Vladimir Putin might be a 19th-century statesman, using old-fashioned muscle to get his way, but it has become clear that Chinese President Xi Jinping goes one step further, comfortably embracing both 19th- and 21st-century tactics.
Start with the 19th-century aspect: the huge Sino-Russian natural gas deal signed this week that is perfectly understandable in terms of realpolitik. Beijing has long sought secure energy supplies, and it places that vital interest above any desire to punish Russia for its annexation of Crimea or to strengthen global norms against aggression. In fact, the Chinese shrewdly recognized that the Russians, facing sanctions, were anxious to diversify away from their dependence on European customers. So Beijing got a good deal.
While the gas agreement has received all the attention, it’s also worth studying Xi’s speech in Shanghai, given the same day the deal was struck. The meeting was a gathering of an obscure Asian regional group, one that includes Turkey, Iran and Russia but not the United States. His message was that Asians should take care of their own security. He made a veiled threat to outsiders who try to meddle in the continent’s affairs. “Someone who tries to blow out another’s oil lamp will set his beard on fire,” Xi said. He presented the Chinese view of the region, which he calls Asia — not the preferred U.S. term, the Asia-Pacific. This implies that Washington, as an outside power, should not play a major role in the continent’s affairs. Xi also warned Asian countries not to “beef up a military alliance targeting a third party,” clearly a reference to countries such as the Philippines that are expanding their military cooperation with the United States.
That’s power politics. But this week we also saw a new world of great-power intrigue. The Justice Department filed formal charges against five officials in the Chinese military and detailed the economic espionage that they have allegedly conducted against U.S. companies for eight years. The action is unprecedented, especially since these officials are never going to be arrested — and will probably never leave China anyway.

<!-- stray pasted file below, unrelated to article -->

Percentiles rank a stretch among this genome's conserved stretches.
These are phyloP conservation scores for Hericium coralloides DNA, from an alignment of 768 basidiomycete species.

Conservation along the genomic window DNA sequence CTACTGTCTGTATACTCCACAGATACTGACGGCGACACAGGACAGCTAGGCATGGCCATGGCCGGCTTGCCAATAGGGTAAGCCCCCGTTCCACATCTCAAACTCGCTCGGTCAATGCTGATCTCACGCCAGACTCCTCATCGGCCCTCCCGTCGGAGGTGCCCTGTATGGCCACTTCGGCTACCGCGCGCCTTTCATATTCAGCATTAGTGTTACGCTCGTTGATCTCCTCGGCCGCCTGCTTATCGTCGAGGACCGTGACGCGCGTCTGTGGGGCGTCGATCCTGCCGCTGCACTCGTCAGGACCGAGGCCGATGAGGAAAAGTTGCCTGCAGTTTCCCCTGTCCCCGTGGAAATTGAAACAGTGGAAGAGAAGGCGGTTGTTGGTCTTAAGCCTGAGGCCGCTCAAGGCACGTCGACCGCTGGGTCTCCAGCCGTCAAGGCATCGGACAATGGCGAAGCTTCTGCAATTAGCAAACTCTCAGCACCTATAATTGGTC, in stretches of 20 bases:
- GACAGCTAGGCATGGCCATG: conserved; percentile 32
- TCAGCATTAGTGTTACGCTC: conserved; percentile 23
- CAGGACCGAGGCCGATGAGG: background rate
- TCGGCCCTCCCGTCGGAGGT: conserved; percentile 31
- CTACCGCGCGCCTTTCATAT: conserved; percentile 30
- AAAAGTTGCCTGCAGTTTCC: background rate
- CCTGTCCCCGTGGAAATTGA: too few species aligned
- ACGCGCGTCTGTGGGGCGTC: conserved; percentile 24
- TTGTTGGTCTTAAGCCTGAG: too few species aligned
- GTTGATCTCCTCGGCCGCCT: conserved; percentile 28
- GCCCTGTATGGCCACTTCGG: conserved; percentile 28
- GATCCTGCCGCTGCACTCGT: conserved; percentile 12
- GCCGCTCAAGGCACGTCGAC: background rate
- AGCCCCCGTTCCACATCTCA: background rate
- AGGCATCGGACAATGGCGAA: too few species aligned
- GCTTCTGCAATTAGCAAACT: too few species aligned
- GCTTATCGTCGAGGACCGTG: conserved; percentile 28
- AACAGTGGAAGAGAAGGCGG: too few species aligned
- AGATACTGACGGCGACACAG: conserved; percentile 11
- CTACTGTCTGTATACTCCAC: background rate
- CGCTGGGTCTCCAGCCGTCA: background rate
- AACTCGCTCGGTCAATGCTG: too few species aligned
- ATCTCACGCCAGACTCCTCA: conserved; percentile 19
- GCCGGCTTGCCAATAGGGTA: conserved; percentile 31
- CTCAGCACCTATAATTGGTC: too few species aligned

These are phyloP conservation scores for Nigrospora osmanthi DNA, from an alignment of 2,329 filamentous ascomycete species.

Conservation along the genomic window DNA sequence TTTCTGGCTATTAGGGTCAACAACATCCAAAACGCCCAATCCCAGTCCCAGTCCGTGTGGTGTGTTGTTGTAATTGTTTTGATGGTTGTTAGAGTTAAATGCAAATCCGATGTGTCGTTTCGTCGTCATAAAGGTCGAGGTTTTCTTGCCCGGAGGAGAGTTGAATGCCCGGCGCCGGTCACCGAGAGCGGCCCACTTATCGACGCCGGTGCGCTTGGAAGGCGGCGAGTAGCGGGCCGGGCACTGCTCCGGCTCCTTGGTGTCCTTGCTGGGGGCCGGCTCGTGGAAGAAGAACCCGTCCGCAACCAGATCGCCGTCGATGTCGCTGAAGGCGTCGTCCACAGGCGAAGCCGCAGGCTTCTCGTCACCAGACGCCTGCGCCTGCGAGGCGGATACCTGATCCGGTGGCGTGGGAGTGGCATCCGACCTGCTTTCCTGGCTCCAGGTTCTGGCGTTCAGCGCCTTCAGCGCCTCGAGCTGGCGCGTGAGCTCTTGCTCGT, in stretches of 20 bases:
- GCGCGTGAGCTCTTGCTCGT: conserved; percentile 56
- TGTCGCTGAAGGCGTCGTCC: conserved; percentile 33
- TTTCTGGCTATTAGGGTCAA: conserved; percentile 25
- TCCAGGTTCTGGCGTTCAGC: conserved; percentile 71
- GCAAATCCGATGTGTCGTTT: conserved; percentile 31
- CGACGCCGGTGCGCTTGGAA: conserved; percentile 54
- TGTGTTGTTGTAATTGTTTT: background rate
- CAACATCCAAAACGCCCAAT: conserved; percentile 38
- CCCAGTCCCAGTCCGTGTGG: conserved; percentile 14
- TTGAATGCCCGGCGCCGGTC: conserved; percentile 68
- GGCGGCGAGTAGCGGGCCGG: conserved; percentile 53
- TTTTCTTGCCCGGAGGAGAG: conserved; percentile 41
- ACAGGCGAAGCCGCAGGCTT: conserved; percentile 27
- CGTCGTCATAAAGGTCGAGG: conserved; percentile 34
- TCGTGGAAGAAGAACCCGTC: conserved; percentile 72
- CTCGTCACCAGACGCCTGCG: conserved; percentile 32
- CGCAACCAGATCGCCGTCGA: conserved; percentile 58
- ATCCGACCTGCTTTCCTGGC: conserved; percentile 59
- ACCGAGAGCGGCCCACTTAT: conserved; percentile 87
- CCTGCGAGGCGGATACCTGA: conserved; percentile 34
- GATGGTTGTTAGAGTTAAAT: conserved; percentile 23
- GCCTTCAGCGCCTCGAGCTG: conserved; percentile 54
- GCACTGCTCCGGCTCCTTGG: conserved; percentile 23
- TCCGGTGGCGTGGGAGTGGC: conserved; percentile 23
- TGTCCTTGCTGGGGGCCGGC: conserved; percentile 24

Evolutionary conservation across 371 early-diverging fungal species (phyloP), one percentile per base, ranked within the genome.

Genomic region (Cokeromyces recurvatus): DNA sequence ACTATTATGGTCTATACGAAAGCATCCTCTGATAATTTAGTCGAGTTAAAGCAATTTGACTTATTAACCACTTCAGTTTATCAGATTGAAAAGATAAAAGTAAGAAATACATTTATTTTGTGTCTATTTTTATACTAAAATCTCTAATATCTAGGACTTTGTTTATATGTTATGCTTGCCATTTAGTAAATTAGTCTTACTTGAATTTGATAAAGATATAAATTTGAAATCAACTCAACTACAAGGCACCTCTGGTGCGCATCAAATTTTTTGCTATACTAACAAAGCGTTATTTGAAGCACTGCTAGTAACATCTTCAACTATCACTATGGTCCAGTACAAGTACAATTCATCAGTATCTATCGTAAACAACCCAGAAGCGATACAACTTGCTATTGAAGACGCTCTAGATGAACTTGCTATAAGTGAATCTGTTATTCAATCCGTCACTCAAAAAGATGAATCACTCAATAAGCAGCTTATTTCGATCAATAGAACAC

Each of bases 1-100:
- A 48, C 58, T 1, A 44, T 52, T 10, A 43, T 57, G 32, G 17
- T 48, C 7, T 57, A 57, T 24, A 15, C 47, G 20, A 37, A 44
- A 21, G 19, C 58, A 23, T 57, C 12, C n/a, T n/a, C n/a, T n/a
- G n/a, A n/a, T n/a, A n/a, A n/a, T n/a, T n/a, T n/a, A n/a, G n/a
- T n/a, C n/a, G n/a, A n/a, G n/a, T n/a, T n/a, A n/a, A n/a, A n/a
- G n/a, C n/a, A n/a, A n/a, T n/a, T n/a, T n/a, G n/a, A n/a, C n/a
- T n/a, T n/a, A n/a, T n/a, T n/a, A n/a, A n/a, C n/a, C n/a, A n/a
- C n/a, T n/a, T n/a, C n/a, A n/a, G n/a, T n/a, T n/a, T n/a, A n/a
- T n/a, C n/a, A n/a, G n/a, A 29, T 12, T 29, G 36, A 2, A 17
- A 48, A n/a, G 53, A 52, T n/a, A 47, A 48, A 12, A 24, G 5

Why did the United States do this? In remarks to the Council on Foreign Relations on Wednesday, former defense secretary Robert Gates speculated that the purpose was threefold — to signal to U.S. companies that they should be on the watch for cybertheft, to signal to the Chinese that Washington was getting increasingly frustrated with this problem and to signal to the American people that their government was taking this issue seriously.
The trouble is, no one believes it will make any difference. The Chinese have issued a blanket denial, going so far as to say that the Chinese military “never engaged in any cyberespionage activities,” which is impossible to believe. The officials listed are unlikely to face any kind of sanction; if anything, they might even regard being on this list as a badge of honor.
Some experts believe that the scale of China’s cyberespionage is off the charts. “It is the largest theft in human history,” Peter Singer of the Brookings Institution told me, pointing to one example. The United States will spend around $1 trillion developing the F-35 fighter, which will be its most advanced weapons system. “But we can now see clearly that elements of the F-35 have made their way into a similar Chinese plane. American investments that were meant to give it a 15-year battlefield advantage have been totally undermined,” Singer said. And he points out that China targets everyone from defense contractors down to furniture makers, whose chair designs get stolen and copied within a year.
Cyberattacks are part of a new, messy, chaotic world, fueled by globalization and the information revolution. In a wired, networked world, it is much harder to shut down activity that blurs the lines between governments and private citizens, national and international realms, theft and warfare. And it certainly will not be possible to do so using traditional mechanisms of national security. Notice that Washington is using a legal mechanism (which will be ineffective and largely symbolic) for what is really a national security issue.
The Sino-Russian gas deal reminds us that traditional geopolitics is alive and well. Washington knows how to work its way in that world with its own alliances and initiatives. But cyberespionage represents a new frontier, and no one really has the ideas, tools or strategies to properly address this challenge.